No one doubts that the UK is now entering a period of intense uncertainty – and faces a great many challenges – as it first contemplates what type of relationship it wants to have with the EU, and then tries to negotiate that relationship. But the impact on other EU member states will also be profound, and there will be both opportunities and costs for private equity and venture capital firms right across the continent. We surveyed our European offices to better understand the wider reactions of
firms and markets.
Understandably, while emotions have been running high in the UK, reactions have so far been less violent on the other side of the English Channel. Although there were exceptions, most local private equity houses based in other European financial centres are not unduly concerned by the prospect of a Brexit, with deals generally proceeding as normal. However, many recognise that in discussions on financial services matters, the UK was an important ally and – with the UK’s power and influence in the
EU already draining away – negotiations over financial services initiatives will probably now be more difficult. The Luxembourg Private Equity & Venture Capital Association strongly reflected that sentiment in a statement issued last Friday – even though it is probably the country with the most to gain in new fund structuring opportunities from a Brexit.
Indeed, although many have been emphasising the benefits to Luxembourg, there may be more downsides than commonly appreciated: a Bertelsmann Stifung policy brief in 2015 claimed that Luxembourg would be the second "biggest loser" after the UK in the case of a Brexit, estimating that the GDP per capita in the Grand Duchy would drop between 0.48 and 0.81% (against a drop
of between 0.10 and 0.36% in the remainder of the EU). It remains to be seen whether those expert predictions were well-founded.
As for attitudes to investing in the UK in the short term, views are – perhaps not surprisingly – generally negative. No doubt currency movements will create opportunities, and some sectors may look more attractive than others, but uncertainty is making many European funds sceptical about their willingness to invest in UK-focused businesses in the near term. This may only be a relatively short term impact, with one of our more optimistic German partners arguing that after a summer headache, international
investors will re-assess their attitude to the UK and may well see the opportunities more clearly.
One thing does seem evident, at least to our Luxembourg office: the process of investing from the UK into the EU will get more costly, lengthy and complicated, and more complex multi-jurisdictional structures may be needed to accommodate future changes. And although the exact nature of these changes are uncertain, funds investing now will have to think about adopting structures that are likely to remain robust after a Brexit becomes effective – probably at least two years away. Furthermore, our French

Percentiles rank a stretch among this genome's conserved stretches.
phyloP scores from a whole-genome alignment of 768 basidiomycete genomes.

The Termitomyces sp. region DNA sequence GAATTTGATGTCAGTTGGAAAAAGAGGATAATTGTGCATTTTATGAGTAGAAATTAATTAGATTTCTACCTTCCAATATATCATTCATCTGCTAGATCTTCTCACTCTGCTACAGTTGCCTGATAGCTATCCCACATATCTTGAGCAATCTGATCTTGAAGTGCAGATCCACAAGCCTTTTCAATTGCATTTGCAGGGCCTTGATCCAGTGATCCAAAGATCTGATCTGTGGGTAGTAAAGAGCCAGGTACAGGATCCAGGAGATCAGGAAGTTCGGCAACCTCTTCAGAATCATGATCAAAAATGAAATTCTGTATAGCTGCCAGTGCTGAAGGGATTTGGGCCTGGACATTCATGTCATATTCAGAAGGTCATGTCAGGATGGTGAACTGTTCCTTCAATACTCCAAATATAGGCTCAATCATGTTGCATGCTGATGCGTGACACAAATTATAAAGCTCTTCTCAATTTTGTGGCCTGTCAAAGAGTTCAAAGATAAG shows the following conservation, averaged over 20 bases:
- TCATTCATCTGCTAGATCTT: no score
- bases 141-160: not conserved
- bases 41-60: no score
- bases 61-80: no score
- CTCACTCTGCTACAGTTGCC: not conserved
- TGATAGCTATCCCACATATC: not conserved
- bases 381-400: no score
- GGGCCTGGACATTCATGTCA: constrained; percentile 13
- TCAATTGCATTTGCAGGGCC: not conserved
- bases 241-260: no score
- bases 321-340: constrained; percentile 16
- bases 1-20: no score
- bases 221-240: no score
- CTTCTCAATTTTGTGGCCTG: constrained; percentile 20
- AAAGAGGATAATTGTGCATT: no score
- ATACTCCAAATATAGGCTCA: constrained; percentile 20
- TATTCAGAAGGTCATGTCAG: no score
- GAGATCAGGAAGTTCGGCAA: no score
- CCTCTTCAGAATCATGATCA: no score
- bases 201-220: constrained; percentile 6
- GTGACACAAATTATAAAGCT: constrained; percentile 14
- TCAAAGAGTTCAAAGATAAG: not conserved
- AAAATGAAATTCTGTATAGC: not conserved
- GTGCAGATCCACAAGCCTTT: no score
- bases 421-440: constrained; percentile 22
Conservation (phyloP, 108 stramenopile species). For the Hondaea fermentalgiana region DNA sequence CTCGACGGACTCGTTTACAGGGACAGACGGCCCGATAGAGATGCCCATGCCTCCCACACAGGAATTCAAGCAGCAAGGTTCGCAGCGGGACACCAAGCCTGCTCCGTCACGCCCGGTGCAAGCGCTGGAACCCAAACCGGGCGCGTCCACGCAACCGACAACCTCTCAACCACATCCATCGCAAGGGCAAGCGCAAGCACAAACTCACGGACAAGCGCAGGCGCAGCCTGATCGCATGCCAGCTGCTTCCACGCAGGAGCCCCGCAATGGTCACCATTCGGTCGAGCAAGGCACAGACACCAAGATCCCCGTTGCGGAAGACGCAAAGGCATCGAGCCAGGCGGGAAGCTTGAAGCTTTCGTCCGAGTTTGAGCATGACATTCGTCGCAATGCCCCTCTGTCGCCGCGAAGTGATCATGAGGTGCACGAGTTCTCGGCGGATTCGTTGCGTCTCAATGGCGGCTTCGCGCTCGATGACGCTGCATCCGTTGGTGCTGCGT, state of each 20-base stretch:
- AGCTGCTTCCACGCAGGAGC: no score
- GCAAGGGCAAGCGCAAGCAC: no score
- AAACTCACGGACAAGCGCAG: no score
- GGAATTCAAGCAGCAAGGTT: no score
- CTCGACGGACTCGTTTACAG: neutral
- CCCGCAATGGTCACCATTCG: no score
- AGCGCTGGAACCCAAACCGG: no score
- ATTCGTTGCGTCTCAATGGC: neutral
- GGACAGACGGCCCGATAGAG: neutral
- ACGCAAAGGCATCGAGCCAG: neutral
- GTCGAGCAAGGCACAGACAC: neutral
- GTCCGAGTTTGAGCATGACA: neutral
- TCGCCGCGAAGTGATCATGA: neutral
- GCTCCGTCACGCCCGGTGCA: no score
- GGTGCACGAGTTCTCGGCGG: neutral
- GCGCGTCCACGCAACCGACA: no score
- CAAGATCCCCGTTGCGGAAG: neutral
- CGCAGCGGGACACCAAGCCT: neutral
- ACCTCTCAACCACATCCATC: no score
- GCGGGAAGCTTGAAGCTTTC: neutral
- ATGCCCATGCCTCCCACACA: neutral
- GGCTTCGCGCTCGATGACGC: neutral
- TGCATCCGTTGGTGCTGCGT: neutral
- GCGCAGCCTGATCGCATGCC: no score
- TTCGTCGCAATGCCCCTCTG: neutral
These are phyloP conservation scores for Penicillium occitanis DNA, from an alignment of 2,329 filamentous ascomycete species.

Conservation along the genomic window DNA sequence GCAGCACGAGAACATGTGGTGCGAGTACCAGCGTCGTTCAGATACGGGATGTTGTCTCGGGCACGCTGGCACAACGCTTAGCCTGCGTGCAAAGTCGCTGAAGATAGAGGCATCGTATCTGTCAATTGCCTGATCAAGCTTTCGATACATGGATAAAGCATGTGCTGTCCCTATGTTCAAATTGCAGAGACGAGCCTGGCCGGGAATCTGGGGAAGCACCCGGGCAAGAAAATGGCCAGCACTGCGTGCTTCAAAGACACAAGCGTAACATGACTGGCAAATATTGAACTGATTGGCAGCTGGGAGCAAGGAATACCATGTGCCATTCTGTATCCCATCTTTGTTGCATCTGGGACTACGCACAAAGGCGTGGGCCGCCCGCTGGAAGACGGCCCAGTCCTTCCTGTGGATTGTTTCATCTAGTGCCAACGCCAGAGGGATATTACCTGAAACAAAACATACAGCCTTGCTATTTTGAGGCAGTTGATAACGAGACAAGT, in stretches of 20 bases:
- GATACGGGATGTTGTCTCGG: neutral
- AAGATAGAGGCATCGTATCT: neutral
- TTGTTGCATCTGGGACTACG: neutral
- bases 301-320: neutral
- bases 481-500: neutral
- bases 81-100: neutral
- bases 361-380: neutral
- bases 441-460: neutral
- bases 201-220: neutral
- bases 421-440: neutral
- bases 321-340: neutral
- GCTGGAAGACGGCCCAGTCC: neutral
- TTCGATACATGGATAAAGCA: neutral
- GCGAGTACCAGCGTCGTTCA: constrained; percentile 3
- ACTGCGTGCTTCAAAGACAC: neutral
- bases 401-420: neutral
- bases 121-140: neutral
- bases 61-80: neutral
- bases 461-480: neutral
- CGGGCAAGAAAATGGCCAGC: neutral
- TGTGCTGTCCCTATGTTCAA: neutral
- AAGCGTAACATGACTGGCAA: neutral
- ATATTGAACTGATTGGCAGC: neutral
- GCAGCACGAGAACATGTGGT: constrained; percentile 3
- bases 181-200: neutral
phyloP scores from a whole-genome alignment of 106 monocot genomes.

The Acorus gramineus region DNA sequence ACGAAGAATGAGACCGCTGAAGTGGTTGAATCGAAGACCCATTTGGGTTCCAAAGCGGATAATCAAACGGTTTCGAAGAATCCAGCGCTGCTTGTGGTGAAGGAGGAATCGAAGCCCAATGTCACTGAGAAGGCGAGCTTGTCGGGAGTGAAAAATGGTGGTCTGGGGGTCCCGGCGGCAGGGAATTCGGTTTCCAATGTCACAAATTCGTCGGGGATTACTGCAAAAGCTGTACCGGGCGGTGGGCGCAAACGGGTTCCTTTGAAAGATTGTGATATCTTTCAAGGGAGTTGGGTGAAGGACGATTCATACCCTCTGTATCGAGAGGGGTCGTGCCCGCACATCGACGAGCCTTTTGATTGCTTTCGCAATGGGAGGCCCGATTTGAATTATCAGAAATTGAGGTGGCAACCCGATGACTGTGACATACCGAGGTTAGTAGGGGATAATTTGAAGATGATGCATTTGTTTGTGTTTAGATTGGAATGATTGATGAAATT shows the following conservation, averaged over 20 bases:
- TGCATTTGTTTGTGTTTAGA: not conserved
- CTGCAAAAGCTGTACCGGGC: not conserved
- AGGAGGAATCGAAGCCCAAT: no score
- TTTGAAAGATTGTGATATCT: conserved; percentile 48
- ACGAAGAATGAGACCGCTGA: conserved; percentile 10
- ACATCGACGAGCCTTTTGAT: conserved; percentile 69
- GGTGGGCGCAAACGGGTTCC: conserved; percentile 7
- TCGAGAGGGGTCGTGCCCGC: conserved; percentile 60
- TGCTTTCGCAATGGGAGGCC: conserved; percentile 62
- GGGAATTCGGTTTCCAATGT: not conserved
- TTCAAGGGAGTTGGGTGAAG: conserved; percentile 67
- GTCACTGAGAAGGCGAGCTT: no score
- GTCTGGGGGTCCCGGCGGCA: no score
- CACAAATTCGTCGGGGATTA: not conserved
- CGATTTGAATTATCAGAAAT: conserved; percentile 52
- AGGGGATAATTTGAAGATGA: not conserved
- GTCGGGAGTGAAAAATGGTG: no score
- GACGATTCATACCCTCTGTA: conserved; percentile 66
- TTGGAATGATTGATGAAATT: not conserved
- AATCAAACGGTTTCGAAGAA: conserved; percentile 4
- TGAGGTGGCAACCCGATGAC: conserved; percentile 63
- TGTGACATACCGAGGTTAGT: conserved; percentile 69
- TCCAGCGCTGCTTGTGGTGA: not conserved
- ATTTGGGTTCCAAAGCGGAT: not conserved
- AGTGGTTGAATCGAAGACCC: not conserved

colleagues identified that investors in UK entities may be, going forward, at risk of losing the benefit of the current favourable tax regime in France applicable to investments in EU entities – although they hope grandfathering provisions will be put in place for investments made before the date of departure of the UK from the EU. This is likely to be a concern shared with other EU member states.
Of course, there is a history of healthy competition within Europe, and London's loss may be other countries’ gain. Paris Europlace, the semi-official think-tank of the finance industry in France, issued a press release emphasising the virtues of Paris as a financial centre. In Germany, the view (or, perhaps, hope) is that the European centre for financial technology, or FinTech, could
start to move there from London. Similarly, our Italian colleagues flagged that, following the implementation of the Alternative Investment Fund Managers Directive, a number of Italian fund managers had been considering moving their operations outside of Italy: the UK had been seen as the preferred option but, with the prospect that the UK might lose its EU marketing and management passport, Luxembourg is now top of the list. Meanwhile, the new partnership-like fund structures in France could provide viable alternative
vehicles. However, for the time being, clients are considering their options rather than taking precipitate steps to act on them.
Many across Europe are considering what London’s response will be to this threat, and it is commonly assumed (in particular by the French press) that tax changes and de-regulation will be a focus for the (very busy) UK government as it tries to encourage asset managers to stay put. If there is de-regulation, this might take the form of a twin track regime, one for those wanting to access the EU, and one for those who do not. Whatever the outcome, it seems that competition between financial centres is
destined to hot up.